Wednesday, August 2, 2017

Passive House Standards Met

Passive House Standards Met
It has been just over 1 year since we moved into the house. I finally have about 1 years worth of data (minus cooling for this year). Here is where we stand:

One really nice thing about PH International is the simplicity of the standard. I don't mean it is simple to achieve, but it is simple to explain.
1) Airtightness under 0.6 ACH50
2) Heating Demand - 4.75 kBTU/sf/yr
3) Cooling Demand - 5.39 kBTU/sy/yr
4) Primary Energy - 38.0 kBTU/sf/yr
5) Thermal Comfort / Thermal Bridge Free design - Blog post to come!

So lets do some unit conversions, since my house is totally electric - so my calculations are in kWh:

  • Heating Demand - 1.39 kWh/sf/yr
  • Cooling Demand -  1.58 kWh/sf/yr - I'm told this is to account for dehumidification being energy intensive. 
  • Primary Energy - 11.1 kWh/sf/yr
Lets see how we did - Our PHPP model shows 2930 sqft

1) Airtightness: My previous blog posts shows how we met this standard comfortably

2) Heating Demand: I installed 2 electric meters measuring my 2 air source heat pumps that I read monthly, so I can accurately measure my electrical consumption for Heating and Air Conditioning.

  • The top meter measures the Water Heater electrical consumption (installed on 2/1/2017)
  • The bottom left measures the 2nd floor minisplit heat pump (installed on 10/25/2016)
  • The bottom right measures the 1st floor minisplit heat pump (installed on 10/25/2016)
I should note, we had not used the minisplits for heating until after the meters were installed.

My electrical use dedicated to heating over the 2016-2017 winter was: 1730 kWh

1730/2930 =
0.59 kWh/sf/yr or 2.02 kBTU/sf/yr

The 2016/2017 winter had 5593 Heating Degree Days - our 30 year average is about 6380. So our winter was about 12% warmer than normal, but we are less than 1/2 of the PH limit of 4.75 kBTU/sf/yr

3) Cooling Demand: We are not done with cooling for this summer yet (it is early august). But we can interpolate a little bit. So far for the summer of 2017 we have used 187 kWh

0.06 kWh/sf/yr or 0.22 kBTU/sf/yr

As long as I don't use 4,400kWh the rest of the summer I will be under the limit (remember I've only used 187 so far this summer)

4) Primary Energy: Now that I have a full year's worth of electric bill I can do this calculation. The primary energy portion of the Passive House accounts for grid losses (The assumption is the grid is 38% efficient). We moved into the house in July 2016, so August 2016 was our 1st full month of utility bills. This number includes all of the heating, cooling, water heating, ventilation, cooking, plug loads, etc. 
 Here is our Monthly breakout of usage:
August 2016             685 kWh -  $85.53
September 2016       573 kWh -  $75.15
October 2016           452 kWh -  $63.80
November 2016       622 kWh -  $73.63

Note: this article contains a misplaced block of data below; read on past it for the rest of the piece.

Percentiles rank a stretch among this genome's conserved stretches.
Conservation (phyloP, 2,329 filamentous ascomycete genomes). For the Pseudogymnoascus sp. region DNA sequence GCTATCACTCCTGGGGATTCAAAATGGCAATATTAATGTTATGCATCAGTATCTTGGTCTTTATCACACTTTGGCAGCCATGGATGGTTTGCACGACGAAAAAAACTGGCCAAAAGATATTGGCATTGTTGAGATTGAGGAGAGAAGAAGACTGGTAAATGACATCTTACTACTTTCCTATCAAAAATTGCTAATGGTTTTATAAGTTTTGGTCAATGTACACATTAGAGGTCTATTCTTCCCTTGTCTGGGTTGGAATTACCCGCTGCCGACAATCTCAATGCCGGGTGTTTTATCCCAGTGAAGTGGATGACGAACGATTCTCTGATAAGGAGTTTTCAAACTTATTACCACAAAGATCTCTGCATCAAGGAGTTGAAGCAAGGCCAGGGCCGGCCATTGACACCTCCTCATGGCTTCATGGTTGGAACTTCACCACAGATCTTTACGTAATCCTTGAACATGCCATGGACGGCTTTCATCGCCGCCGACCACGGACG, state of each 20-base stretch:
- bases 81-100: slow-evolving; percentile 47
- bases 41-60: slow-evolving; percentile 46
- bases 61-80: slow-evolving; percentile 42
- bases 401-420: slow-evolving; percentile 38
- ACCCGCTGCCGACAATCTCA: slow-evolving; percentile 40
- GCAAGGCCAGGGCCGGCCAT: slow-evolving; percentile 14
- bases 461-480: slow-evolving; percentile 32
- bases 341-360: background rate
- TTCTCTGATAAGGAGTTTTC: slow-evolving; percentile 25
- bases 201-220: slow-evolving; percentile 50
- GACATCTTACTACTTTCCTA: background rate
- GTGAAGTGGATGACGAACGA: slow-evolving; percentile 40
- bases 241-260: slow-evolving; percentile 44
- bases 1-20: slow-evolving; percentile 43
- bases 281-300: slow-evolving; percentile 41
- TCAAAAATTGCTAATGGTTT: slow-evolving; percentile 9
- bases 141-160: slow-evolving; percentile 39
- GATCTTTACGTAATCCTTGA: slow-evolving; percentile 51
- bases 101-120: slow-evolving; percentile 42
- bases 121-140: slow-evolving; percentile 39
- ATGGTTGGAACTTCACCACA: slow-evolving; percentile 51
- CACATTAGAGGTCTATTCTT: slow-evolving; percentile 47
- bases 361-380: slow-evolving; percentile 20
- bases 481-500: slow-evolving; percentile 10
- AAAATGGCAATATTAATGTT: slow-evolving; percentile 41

December 2016       968 kWh - $103.94
January 2017         1232 kWh - $142.60
February 2017         957 kWh - $121.58
March 2017             848 kWh - $93.68
April 2017               633 kWh - $79.51
May 2017                418 kWh - $65.79
June 2017                474 kWh - $66.36
July 2017                 537 kWh - $75.48
Total                      8399 kWh - $1,047.05

2.6 x (8399/2930)= 
7.45 kWh/sf/yr or 19.37 kBTU/sf/yr

Again, we are FAR under the limit of 38.0 kBTU/sf/yr.

I do have a meter on the water heater and ventilation system but I installed it in late January, so I don't really have meaningful data yet. But this is what I have so far:

The Water Heater Electrical usage so far has been:
February 2017    136 kWh - $14.86
March 2017        166 kWh - $15.01
April 2017          113 kWh - $11.16
May 2017           104 kWh - $12.14
June 2017             86 kWh -   $8.96
July 2017             69 kWh -    $7.51
Total                   674 kWh - $69.64

The Ventilation System Electrical usage so far has been:
February 2017    38 kWh - $4.15
March 2017        42 kWh - $3.80
April 2017          34 kWh - $3.36
May 2017           32 kWh - $3.74
June 2017           42 kWh - $4.37
July 2017            46 kWh - $5.01
Total                  234 kWh - $24.43

Lets take a look at how my electrical bill breaks out for 2017:

(This is only from January on, so the heating number may seem misleading since it is only for half of the winter)
The 2 things that stand out to me are:
1) The $17 per month service charge certainly adds up fast!
2) I am surprised at how little the ventilation system costs to run considering it is the only piece of equipment in the house that runs 24/7 (roughly $4 per month to operate - and that includes the Comfofond ground loop!)

I hopefully will have some news on the Certification front soon! Passive House Academy is working on it! 


  1. Interesting that your water heating is less than your space heating. There is a lot of talk of water heating being the big bill in a Passive House.

  2. I agree, I did install a hot water circulating loop (pump is not monitored by the water heater meter) and drain water heat exchanger - so those are certainly helping, but I was pleasantly surprised how well the Sanden did over the winter.

  3. Matthew, Thanks so much for sharing - this is priceless information!

  4. Hey Matthew - congrats on a great passive house and thanks for all of the monitoring numbers. I was surprised to see your heating demand come in at half the PHI standard. The difference may be the COP for your heat pumps - 1 kW of electrical consumption (measured) could be 2-3 kW of heat supplied to your house depending on outdoor temperature. I'm thinking about this on my own house calculation and would appreciate your thoughts